Orpington Astronomical Society

Astronomy => Astrophotography => Topic started by: RobertM on Apr 12, 2022, 22:13:54

Title: M51
Post by: RobertM on Apr 12, 2022, 22:13:54
A recent quickie but I mucked up collimation, hence the stars are very squiffy and it could be better.  Also the flats didn't work very well so I had to resort to the synthetic type (not sure I found the best way yet).

60 x 120s Captured 26/27 March 2022 from Orpington using a Celestron Edge HD11 at f/10 and ASI2600MC Pro camera.


Have wanted to do a bit of galaxy imaging for a while but never really had the telescope for it before.

Title: Re: M51
Post by: The Thing on Apr 13, 2022, 09:13:09
Some good detail in there for 2 hours data. I like the way you've got the dust to pop a bit. Things to check are that the secondary is actually centred as well as collimated. Make yourself a Duncan Mask! (not a mask with my face on that is  :o LOL ). Mark is the expert with these scopes. With my 8" Meade rotating the corrector away from the marked position made a huge difference as well.
Title: Re: M51
Post by: RobertM on Apr 13, 2022, 12:46:58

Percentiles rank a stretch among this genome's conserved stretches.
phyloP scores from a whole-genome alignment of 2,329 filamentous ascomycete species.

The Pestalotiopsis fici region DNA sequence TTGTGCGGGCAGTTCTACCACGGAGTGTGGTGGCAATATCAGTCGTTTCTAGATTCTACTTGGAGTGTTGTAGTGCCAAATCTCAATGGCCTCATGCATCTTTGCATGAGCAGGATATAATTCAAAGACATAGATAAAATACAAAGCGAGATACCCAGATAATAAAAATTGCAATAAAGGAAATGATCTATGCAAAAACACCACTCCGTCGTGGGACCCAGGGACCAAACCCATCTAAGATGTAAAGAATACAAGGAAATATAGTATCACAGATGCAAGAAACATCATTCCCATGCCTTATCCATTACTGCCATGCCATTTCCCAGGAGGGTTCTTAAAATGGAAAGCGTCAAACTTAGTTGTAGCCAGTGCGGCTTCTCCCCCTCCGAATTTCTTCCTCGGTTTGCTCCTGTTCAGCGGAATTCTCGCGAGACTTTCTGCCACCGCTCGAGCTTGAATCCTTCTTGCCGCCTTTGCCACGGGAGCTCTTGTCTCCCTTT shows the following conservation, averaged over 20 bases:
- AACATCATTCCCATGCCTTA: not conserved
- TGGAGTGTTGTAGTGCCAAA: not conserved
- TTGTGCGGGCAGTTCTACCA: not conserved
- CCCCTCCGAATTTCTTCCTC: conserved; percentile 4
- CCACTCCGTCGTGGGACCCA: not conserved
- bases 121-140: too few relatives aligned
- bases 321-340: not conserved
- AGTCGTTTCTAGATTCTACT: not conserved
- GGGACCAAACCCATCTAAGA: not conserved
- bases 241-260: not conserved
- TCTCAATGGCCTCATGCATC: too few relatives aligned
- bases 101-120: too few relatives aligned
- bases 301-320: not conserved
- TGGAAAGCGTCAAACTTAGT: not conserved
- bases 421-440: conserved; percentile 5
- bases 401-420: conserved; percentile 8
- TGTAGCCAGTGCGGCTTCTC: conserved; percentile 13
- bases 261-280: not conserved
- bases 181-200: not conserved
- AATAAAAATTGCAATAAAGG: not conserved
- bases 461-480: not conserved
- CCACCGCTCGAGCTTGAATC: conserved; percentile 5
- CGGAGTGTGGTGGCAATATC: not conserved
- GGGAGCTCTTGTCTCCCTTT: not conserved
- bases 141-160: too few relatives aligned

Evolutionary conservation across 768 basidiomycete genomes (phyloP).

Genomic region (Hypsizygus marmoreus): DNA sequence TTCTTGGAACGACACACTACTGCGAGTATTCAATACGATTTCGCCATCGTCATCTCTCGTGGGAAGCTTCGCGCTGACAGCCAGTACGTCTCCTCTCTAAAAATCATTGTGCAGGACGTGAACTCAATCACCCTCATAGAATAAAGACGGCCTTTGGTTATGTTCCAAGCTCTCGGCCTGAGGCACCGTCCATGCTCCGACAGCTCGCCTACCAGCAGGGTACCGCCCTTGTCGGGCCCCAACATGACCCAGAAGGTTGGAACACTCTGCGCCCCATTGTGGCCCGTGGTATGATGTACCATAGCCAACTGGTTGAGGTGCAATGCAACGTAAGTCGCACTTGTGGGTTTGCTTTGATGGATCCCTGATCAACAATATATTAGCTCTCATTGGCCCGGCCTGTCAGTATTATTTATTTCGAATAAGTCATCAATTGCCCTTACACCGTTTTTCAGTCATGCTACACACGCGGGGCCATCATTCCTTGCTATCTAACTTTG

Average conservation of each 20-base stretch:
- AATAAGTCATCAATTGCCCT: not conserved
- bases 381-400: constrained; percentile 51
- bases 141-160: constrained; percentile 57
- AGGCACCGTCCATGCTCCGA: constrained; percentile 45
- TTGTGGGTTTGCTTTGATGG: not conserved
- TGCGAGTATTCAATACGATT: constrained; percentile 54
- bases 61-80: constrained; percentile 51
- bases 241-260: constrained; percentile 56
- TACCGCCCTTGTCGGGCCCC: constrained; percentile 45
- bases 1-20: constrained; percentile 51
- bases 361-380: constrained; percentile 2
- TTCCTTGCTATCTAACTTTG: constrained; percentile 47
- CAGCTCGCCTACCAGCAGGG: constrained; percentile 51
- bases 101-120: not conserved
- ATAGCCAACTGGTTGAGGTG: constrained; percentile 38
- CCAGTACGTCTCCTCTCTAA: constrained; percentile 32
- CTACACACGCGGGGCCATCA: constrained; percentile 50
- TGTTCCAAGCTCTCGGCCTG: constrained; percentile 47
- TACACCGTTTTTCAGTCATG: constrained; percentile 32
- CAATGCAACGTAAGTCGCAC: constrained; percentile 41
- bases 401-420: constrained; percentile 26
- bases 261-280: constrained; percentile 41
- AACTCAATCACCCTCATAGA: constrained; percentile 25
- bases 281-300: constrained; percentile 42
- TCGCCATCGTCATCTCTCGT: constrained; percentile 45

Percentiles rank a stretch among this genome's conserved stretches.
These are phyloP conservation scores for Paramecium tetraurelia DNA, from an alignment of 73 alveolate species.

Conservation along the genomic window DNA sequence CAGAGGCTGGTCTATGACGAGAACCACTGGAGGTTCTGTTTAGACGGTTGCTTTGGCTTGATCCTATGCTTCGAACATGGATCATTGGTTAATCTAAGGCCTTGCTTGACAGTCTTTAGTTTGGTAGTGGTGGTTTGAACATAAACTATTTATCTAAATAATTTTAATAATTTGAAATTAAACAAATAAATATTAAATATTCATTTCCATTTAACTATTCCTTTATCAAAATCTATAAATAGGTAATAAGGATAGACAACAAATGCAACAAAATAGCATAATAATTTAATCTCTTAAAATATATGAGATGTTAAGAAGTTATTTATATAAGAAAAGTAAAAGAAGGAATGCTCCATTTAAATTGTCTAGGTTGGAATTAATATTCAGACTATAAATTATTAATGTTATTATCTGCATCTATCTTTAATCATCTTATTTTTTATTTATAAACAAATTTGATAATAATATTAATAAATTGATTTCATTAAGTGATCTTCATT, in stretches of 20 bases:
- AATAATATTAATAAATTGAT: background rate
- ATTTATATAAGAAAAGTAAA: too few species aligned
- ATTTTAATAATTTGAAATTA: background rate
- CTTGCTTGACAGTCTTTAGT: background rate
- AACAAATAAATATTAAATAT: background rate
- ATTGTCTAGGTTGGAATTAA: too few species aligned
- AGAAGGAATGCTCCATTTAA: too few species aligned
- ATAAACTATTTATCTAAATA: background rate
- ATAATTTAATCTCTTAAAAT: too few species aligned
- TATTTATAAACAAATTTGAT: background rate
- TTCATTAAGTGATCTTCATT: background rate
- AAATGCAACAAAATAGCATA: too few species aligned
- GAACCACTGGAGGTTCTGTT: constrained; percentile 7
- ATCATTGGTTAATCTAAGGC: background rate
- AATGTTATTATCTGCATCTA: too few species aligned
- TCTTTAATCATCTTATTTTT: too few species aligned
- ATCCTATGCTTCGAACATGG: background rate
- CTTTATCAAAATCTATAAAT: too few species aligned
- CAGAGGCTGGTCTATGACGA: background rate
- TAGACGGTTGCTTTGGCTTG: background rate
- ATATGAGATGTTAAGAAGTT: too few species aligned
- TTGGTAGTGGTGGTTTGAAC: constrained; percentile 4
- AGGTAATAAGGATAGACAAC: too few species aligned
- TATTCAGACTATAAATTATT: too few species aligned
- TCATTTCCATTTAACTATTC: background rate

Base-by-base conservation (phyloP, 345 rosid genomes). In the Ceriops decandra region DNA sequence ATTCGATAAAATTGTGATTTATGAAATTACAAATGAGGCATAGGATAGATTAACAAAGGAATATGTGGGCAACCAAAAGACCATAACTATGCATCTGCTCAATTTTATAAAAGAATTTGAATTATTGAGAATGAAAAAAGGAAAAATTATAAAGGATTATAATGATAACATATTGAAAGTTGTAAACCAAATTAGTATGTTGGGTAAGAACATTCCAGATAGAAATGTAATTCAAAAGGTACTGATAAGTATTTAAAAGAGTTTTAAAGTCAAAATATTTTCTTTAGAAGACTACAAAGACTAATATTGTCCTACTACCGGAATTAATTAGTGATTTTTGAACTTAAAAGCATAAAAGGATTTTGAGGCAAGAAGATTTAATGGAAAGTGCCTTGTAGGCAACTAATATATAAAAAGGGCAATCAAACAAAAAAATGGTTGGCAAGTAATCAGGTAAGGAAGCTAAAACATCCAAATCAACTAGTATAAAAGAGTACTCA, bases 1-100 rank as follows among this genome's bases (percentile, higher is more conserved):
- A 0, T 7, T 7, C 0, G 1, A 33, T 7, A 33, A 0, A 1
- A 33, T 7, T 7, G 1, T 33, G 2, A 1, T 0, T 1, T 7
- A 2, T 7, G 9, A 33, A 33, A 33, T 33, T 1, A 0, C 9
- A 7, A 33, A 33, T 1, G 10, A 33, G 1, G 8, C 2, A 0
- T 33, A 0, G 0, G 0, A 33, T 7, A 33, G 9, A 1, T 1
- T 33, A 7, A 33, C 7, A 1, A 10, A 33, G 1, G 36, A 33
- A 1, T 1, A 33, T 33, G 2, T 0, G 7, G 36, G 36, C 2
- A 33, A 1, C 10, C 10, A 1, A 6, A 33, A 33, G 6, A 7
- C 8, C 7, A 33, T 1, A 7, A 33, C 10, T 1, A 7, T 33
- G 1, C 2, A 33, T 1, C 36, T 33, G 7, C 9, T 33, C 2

Thanks Duncan.  The scope is ok.  The collimation problem was down to user error; once set the stars were round but that was after.

Title: Re: M51
Post by: Mac on Apr 13, 2022, 13:50:05
very nice.

pity i dont get any time at the moment,

Title: Re: M51
Post by: garrick on Apr 15, 2022, 07:51:29
Great image Robert. Detail in the spiral arms is superb.

Clear Skies,

Title: Re: M51
Post by: Fay on Apr 15, 2022, 16:16:20
Nice M51 Robert
Title: Re: M51
Post by: Carole on Apr 16, 2022, 09:31:22
What are artificial flats and how do you do them?
Nice image, especially from Orpington and with a slowish scope.

Title: Re: M51
Post by: RobertM on Apr 19, 2022, 10:35:07
Thank you all.

Carole, in this case the artificial flat was generated by removing celestial objects from the image then the resulting image is subtracted from the original.  It's not quite as simple in practice but that's the theory.